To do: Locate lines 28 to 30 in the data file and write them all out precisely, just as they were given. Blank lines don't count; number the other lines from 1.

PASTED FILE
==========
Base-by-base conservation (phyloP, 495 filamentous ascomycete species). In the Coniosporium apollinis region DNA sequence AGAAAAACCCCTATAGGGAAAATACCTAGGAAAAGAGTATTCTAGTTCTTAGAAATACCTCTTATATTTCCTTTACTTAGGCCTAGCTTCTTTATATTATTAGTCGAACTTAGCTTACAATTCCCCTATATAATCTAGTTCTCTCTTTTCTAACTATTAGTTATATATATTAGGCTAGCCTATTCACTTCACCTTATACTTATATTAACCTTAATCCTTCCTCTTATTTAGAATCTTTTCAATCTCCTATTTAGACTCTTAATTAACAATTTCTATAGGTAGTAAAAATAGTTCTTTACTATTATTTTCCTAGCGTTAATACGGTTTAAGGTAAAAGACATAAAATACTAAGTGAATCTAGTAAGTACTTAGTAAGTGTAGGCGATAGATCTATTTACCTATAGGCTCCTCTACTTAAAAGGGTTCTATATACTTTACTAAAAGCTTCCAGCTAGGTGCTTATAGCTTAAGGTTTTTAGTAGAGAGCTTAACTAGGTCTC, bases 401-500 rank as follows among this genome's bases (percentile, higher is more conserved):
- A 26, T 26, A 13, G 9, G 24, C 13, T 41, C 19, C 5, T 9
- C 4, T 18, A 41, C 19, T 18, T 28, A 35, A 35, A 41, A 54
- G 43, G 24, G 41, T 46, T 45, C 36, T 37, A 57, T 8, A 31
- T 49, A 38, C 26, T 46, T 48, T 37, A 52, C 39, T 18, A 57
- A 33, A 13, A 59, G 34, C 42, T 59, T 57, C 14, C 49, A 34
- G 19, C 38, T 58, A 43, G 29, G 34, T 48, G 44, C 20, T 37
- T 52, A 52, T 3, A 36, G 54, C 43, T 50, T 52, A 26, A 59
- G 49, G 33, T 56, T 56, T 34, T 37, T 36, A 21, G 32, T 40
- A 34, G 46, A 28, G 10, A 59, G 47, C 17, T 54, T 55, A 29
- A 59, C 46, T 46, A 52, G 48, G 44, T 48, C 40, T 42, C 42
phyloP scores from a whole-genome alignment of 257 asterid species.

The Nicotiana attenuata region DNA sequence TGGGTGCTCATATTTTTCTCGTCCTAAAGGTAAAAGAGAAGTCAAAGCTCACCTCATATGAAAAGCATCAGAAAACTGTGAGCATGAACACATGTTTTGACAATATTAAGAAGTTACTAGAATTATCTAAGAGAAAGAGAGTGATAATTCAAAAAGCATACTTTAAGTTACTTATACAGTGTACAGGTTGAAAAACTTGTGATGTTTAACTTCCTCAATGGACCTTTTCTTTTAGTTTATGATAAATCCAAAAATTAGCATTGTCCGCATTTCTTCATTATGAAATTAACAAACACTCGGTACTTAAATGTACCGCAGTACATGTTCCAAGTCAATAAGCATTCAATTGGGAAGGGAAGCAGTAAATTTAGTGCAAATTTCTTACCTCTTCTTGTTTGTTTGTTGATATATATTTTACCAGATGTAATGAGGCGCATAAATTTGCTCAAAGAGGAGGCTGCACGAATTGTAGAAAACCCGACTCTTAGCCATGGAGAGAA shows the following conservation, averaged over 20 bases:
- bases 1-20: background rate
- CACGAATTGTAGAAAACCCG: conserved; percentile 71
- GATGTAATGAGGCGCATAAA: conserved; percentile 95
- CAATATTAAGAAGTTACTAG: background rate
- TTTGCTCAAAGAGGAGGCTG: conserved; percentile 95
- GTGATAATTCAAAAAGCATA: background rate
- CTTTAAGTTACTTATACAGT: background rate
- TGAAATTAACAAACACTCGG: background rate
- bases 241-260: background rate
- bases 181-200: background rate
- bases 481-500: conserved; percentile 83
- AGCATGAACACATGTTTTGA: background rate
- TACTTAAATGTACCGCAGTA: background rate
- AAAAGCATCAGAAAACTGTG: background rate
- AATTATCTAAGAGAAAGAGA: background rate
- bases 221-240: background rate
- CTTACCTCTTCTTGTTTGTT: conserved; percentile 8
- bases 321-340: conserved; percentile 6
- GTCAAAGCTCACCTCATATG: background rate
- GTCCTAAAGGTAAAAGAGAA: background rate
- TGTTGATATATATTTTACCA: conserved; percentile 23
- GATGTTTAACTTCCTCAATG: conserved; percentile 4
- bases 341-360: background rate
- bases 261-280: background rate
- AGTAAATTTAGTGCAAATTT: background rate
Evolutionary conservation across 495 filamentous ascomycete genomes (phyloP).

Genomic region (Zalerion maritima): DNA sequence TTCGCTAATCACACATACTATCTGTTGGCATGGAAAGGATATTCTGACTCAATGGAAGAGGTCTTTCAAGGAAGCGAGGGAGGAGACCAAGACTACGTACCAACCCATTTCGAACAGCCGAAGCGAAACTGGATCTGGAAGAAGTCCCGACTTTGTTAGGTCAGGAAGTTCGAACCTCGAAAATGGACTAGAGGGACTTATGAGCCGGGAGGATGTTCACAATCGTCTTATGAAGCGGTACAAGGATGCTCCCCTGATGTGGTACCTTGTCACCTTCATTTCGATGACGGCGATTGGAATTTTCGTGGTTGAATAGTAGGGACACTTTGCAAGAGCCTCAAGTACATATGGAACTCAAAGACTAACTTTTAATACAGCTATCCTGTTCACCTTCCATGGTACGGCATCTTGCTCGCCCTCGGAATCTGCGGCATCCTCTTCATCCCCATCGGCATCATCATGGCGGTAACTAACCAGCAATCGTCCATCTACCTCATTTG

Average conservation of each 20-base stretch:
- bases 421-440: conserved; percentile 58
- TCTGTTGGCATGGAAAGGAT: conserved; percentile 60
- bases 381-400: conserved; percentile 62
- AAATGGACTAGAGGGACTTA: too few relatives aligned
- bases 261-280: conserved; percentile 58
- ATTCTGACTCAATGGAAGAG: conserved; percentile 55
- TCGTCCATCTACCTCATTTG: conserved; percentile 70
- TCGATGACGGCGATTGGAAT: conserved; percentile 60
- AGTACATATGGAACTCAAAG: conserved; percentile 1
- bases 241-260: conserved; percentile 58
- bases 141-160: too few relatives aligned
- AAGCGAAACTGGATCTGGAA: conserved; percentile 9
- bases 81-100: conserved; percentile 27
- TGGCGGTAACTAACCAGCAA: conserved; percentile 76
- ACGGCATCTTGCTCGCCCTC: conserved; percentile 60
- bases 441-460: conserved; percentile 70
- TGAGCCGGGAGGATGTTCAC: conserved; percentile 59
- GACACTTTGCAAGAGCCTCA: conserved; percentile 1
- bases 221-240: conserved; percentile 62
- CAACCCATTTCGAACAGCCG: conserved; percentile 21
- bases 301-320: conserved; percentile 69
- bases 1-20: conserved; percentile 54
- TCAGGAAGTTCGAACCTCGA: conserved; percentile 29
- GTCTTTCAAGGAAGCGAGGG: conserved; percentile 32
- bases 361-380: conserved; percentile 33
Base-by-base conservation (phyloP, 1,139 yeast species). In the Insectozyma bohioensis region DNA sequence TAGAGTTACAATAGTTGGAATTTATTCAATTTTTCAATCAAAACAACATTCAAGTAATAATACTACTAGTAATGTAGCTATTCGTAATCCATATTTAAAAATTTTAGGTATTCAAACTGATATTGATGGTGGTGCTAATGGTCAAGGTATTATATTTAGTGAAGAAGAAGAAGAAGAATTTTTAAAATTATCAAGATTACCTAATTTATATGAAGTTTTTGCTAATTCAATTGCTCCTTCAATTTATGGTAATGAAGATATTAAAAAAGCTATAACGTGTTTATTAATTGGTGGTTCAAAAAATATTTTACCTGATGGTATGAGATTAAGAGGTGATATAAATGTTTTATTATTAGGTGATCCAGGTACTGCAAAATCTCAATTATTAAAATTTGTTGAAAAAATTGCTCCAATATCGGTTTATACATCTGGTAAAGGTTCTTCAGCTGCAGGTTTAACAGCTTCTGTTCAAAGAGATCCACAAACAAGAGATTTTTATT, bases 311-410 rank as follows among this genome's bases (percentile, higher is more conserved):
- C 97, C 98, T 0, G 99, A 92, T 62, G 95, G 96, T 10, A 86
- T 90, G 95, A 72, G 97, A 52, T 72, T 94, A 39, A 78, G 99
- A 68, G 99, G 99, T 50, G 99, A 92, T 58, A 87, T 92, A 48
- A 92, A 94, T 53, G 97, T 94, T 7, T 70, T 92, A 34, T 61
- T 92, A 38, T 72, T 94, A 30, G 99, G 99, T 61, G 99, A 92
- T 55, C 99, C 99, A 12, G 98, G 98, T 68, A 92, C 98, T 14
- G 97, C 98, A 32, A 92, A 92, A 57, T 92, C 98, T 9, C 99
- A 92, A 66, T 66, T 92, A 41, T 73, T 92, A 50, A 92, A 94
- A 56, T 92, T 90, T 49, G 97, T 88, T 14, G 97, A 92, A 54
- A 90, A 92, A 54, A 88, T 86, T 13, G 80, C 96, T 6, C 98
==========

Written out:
- AATTATCTAAGAGAAAGAGA: background rate
- bases 221-240: background rate
- CTTACCTCTTCTTGTTTGTT: conserved; percentile 8